It was the same Nanny that told me that what I had for Sheila was a crush. She explained to me like I was a ten year old in clear and simple terms and I listened to her. I didn’t understand it then though but she didn’t say I would. She just talked to me and I calmed down. She then calmly took me through an extended course in sex education. Nanny told me everything my parents should have told me about my body and I thanked her. We code-named our operation ‘Crush’ in which Nanny followed me to school and starred as my mother. She handled the situation perfectly. She was shocked when they wanted her to, scared when they suggested she should be. She was surprised at me as the school were. She promised to handle the situation. The school was happy that I had such a co-operative mother. The closest I get to my mum is when she comes home on Saturdays, always on Saturdays, and gives me and my siblings yet another toy; yet another present. “Do you like it, Alfred? Do you like it? I am sure you would, see? Mummy loves you so much. Mummy will give you whatever you need, ok? Now be mummy’s boy and give mummy a kiss, would you?”

“So how is Sheila now?” Nanny remembers alright. She smiles benignly and waits for me to answer. I tell her that Sheila is fine.  We are good friends now, Nanny, I go on and remind her that I am now in my third year as if she doesn’t know. I want her to know that I have moved on; I am no longer a junior. And yes, Nanny was right. It was a crush. We talk about this and that for a while before she stops for a while. She looks into my eyes and tells me about the walls.

“There is something I want to tell you, Alfred. You will have to listen and try to understand. I know that it is hard. There are walls growing between your parents. These walls are growing taller by each passing day. They are growing wider too as your mum and dad move farther from each other.”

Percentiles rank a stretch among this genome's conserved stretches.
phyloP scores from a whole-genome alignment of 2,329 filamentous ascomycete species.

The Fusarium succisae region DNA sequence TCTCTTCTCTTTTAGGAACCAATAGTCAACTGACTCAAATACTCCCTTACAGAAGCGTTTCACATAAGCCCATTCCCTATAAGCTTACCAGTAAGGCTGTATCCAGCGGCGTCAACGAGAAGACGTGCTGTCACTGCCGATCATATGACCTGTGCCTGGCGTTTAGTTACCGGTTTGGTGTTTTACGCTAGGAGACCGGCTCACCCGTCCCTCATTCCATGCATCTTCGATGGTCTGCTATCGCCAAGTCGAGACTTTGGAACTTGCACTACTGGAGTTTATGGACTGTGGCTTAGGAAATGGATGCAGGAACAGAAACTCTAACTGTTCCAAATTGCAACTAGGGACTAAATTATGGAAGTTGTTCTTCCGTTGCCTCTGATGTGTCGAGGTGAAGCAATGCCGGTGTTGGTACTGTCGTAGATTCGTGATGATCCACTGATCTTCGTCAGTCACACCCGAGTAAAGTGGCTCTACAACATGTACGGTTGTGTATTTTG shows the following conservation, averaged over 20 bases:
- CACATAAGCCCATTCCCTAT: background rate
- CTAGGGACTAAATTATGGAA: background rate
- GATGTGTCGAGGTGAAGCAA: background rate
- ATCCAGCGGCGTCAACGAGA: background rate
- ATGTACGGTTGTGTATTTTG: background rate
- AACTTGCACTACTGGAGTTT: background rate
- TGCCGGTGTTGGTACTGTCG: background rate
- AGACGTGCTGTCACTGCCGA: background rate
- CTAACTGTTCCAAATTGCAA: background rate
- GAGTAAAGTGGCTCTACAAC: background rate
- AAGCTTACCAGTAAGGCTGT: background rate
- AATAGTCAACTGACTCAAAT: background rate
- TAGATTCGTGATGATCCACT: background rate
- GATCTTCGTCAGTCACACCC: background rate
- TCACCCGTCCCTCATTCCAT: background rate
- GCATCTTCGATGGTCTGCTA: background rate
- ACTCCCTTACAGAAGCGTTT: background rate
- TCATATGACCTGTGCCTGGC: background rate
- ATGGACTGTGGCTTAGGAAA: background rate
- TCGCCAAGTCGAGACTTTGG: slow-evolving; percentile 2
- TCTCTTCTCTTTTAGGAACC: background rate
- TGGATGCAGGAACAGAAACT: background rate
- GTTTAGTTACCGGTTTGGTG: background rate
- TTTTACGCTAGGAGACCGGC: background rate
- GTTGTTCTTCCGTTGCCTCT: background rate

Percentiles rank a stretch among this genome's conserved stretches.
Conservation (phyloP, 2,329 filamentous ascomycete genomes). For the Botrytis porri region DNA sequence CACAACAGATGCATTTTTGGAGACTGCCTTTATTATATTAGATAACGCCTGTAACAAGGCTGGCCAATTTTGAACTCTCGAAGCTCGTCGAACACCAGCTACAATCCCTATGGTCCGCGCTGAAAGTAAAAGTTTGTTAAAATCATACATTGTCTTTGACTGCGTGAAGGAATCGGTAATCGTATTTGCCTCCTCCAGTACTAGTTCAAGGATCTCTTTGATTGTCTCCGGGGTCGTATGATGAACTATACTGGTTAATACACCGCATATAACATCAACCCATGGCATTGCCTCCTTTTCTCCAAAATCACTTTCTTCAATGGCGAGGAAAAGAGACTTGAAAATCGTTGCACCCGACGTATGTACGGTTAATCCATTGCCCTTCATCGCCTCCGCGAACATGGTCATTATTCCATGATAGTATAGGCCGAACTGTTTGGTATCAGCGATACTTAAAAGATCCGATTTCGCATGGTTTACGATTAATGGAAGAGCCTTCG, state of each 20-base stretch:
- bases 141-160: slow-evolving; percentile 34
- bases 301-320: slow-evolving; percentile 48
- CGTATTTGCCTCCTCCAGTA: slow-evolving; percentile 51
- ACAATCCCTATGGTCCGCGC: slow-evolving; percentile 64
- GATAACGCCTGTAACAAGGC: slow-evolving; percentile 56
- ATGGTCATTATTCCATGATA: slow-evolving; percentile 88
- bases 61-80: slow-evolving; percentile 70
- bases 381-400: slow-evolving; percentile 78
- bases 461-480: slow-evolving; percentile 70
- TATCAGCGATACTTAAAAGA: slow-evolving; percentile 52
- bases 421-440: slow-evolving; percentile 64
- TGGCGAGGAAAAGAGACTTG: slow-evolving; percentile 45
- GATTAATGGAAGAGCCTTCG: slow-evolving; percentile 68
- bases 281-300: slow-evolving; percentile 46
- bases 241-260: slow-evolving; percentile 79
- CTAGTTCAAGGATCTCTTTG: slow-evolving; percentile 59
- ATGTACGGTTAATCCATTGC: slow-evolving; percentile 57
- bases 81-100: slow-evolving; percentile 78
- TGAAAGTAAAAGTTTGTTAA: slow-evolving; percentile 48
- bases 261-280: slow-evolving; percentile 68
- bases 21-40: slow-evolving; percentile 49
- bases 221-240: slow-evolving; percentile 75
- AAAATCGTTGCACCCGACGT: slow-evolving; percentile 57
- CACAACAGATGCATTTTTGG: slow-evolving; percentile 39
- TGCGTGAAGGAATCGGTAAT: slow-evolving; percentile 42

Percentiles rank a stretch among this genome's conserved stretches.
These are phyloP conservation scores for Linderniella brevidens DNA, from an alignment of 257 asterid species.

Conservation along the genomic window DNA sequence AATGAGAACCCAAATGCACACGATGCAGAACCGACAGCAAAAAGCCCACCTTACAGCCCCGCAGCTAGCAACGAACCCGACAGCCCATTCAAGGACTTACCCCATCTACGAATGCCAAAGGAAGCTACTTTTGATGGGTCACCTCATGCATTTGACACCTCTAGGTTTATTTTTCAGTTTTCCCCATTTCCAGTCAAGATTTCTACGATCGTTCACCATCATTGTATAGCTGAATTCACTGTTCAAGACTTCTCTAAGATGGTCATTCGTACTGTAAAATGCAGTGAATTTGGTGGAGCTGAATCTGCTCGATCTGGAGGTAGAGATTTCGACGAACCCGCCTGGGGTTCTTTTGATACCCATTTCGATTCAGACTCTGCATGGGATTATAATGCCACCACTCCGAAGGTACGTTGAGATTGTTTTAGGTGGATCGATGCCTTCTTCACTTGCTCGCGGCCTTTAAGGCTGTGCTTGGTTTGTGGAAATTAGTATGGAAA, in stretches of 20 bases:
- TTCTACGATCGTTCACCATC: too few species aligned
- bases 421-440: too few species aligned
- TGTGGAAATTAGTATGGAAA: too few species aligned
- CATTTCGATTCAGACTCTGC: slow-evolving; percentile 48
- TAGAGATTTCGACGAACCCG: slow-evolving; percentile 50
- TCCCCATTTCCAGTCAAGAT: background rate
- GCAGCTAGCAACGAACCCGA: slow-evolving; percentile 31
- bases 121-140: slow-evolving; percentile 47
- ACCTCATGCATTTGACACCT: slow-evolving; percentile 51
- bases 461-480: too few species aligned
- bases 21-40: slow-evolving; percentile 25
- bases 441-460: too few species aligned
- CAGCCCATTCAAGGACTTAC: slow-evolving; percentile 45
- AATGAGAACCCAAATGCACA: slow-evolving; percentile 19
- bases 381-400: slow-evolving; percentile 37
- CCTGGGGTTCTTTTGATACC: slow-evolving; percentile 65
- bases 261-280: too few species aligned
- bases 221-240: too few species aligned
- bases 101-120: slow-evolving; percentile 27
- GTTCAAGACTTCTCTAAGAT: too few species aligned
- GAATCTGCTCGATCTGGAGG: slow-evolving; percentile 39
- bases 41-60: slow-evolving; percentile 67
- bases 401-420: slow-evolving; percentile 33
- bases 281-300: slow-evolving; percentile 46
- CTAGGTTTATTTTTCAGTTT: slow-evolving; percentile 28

I remain speechless for a while, hoping Nanny will continue and probably tell me more about these walls. She remains speechless too for a while. In fairness to Nanny, I have never in my thirteen years on this earth, in this house, seen my mum and dad sit down together and talk like Nanny and I do. I mean, they do sit down and talk but not as much as my friend, Paul’s parents sit together and laugh at their children’s silliness. I know this. I spend most of my free time at Paul’s whenever Nanny lets me out of our big, big compound.

“There is a rift between your mum and dad.” Nanny continues, slowly this time. I think she knows she is going too fast and too deep for my brain to catch up.

“They are getting a divorce.” She says finally.

I know what a divorce is. It is when couples break up and go and live separately. To me, my parents are divorced a long time ago. They just still live together. And it surprises me to know that Nanny is the last person to know this open secret. I tell her about my surprise. She nods and continues.

“It is the walls, Alfred. They grow on you so high you can’t see who is opposite you. But they take time to grow, you see. A very long time is needed for them to grow. They are like trees, you see. But unlike trees, they don’t need water to grow. They need silence to grow. When they grow between adults like your parents, they feast on their inability to communicate. They thrive on the silence and develop very fast. They grow like that until they are denied silence. Words break down walls. Your parents talk but not to themselves. They talk to me. I am the cause, Alfred.”